The bark is amazing. You can punch it hard with your fist and it doesn't hurt. The bark is like a sponge and helps protect the tree from fire. Our cat likes to charge up the tree but doesn't get further than the first 8 foot!
From such a large tree you might expect magnificent large pine cones but you'd be disappointed. The cones are quite small but beautifully structured.
Sheila has used them to make these decorative objects.
Her most recent project involved hundreds of the redwood cones mounted on a large board. When completed it was very heavy. I mounted it on the wall in our bedroom using steel wire and crimping sleeves. It looked really good on the wall. For about 10 seconds! The wire and crimping sleeve failed and the whole thing crashed to the floor frightening me to death! About half the cones came unstuck and many disappeared under our bed. Sheila has restored it but we're not trying again to mount it on a wall!
Something different: Sheila made this outdoor ''ladybirds and wasps'' noughts and crosses game from some offcuts and a few painted pebbles.
I love nerines - South African bulbs that can be grown in very sheltered spots outdoors in England. I have some more tender forms that need a bit of winter protection from the cold and damp. They're flowering now in a greenhouse although the pots do spend the summer outside.
Finally I spotted this moth on a planter near the house. it's called an Angle Shades and is common apparently. I think it's rather nice and, unlike butterflies, it stayed still for me!
[It was 201 but a collared flycatcher got demoted to ordinary pied!!]
September 28th: a trip out to Staveley to look for the lesser white-fronted goose. Not found and no great loss as I'm sure it will be discounted as an escape or some such. Still, there were some pinkfeet and a barnacle goose and, usefully, I found the quick way into the reserve which could be useful next time. If there is a next time...
Pinkfeet and a lone barnacle goose
Not been out since September 30th when I made my way over to Collingham to look for the hoopoe. Found at 8am in Millbeck Green. My third British hoopoe - I saw one in Murton, York many years ago and another somewhere else!
The pigeon was very wary of the hoopoe's bill!
Finally, a couple of extras from home: a wood pigeon that was pecking on our Velux windows - drinking rainwater off the glass we think...
...and a video recorded by our night camera early morning before I went down the garden to review the memory card. I got a nice surprise!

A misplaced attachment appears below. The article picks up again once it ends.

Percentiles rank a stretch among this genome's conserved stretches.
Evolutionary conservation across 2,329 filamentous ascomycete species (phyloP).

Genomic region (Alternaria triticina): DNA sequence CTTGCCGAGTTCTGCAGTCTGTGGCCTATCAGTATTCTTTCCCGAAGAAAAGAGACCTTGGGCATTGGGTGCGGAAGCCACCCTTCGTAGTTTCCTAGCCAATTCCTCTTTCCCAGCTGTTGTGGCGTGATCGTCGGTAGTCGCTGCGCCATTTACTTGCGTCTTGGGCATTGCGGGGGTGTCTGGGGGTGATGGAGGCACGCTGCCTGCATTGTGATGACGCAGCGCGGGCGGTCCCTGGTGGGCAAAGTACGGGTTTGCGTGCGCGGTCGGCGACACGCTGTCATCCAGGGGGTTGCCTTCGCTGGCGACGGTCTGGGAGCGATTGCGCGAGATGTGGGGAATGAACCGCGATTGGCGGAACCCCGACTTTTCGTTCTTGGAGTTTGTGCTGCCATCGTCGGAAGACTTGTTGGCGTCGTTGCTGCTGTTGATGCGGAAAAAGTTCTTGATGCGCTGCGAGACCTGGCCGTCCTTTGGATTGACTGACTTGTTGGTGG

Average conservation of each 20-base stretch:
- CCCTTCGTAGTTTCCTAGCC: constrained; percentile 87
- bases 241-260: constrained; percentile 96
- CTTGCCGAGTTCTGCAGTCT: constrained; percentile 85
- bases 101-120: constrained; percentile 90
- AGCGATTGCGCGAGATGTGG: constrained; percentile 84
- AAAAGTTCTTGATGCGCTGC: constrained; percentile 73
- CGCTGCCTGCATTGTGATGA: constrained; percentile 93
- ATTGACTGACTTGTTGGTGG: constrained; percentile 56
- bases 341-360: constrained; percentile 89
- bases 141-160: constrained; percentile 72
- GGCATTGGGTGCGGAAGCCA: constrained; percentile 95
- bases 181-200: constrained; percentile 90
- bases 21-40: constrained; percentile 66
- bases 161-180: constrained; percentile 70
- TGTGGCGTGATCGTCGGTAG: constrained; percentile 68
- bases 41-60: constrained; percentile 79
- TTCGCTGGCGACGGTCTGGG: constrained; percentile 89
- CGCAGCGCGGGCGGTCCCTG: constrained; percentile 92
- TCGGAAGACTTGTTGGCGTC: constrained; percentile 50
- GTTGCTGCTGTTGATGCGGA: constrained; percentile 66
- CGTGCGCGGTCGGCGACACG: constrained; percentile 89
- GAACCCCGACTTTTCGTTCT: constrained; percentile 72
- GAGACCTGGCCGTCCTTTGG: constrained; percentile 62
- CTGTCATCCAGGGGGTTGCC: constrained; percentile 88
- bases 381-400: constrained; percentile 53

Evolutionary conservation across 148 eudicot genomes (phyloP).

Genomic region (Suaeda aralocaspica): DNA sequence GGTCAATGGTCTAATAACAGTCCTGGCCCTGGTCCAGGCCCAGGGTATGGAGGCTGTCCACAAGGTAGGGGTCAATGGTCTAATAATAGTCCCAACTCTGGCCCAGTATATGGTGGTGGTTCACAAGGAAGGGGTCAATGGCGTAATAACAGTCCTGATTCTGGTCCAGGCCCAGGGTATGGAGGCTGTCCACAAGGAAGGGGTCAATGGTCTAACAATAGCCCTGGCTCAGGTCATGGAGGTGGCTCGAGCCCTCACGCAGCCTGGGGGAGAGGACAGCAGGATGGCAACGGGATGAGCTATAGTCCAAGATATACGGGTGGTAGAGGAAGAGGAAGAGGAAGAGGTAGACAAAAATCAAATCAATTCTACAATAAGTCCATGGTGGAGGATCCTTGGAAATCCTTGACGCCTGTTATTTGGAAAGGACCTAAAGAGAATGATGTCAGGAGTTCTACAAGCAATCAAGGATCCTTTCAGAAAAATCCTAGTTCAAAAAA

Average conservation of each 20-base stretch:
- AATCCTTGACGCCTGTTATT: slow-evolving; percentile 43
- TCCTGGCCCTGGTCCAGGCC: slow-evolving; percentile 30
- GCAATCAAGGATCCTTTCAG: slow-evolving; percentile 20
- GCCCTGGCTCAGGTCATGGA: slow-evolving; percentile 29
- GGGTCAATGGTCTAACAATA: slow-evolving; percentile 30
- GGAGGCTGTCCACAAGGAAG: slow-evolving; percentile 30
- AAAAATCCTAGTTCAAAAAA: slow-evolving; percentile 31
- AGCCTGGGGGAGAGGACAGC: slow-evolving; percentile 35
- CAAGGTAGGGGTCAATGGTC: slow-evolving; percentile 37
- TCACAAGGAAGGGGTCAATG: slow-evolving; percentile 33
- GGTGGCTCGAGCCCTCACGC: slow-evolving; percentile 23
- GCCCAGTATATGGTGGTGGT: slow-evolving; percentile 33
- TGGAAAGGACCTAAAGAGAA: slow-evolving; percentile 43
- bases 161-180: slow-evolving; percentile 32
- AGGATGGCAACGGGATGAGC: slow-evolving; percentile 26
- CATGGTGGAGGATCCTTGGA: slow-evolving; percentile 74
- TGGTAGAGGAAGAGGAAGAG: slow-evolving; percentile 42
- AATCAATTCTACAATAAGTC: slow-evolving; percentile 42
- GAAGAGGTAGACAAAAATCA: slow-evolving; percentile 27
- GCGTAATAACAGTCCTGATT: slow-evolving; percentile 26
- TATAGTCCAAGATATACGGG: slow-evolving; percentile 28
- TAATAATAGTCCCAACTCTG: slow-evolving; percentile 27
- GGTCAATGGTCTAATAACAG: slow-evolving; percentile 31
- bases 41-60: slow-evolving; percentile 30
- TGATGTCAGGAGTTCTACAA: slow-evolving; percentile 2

Our large pond is well netted by the way. No fish for Mr Grey today!
When I woke up on Monday morning [21/9] I looked out of the bedroom window to see if 'our' geese were in the field again. For some weeks now a large feral flock of Canada and greylag geese have been coming to feed in the mornings and some evenings too. There are several hundred of them. Here's a few.
Forgoing breakfast I set off north for Hartlepool. I was at Blackhall Rocks not too long ago to see the red-backed shrike that was frequenting the area near the path up to the pond. Strangely enough it was in the very same area that a couple of lapland buntings were hanging out. I set off from the car park on the walk north. Luckily the many dog walkers were not coming my way.
Goldfinches were everywhere. It was a lovely morning - probably the last really nice summer's day. Some stonechats soon appeared.
I thought this was a lovely chance encounter as I walked along.
I reached the path up to the pond. Movement on the left hand side of the path up to my left. In the shade. I waited.
Lapland buntings - my first for a couple of years.
Not complaining but I just don't seem to be in the right place at the right time at the moment.
September 11th I finally tracked down the Egyptian geese at North Cave Wetlands at the third visit. They'll be along in a moment. On my regular circuit of the reserve I spotted a black swan [a rather brown one] hiding amongst the greylag flock...
...and a green sandpiper.
...a mute swan and lapwings.
I liked this coffee-cream coloured highland cow.
Eventually I spotted two sleeping geese.
I realised there was enough detail showing to make me wait till they stirred. Bring on the Egyptian geese!
September 13th: trip to Redcar Tarn near Keighley to see a Franklin's gull. Good company but no bird for me although others saw it distantly in a ploughed field. I preferred to see it on the water. It never happened so I tried my hand at photographing what was available.
This a juvenile gull. Someone thought it might be a yellow-legged gull. I'm no good at splitting all the herring gull type juveniles so I'll just put it down as a herring gull. Nice plumage anyway.
September 16th: another wasted afternoon. I went to Ripon City Wetlands to try for the hobbies that had been showing well over the three previous days. Along with a couple of other photographers I saw virtually nothing.
A common darter
The view from the reedbed screen. And, finally, the enormous car park - room for a couple of hundred more cars!
198 UK 2020 - 200 beckons but it may not be straightforward...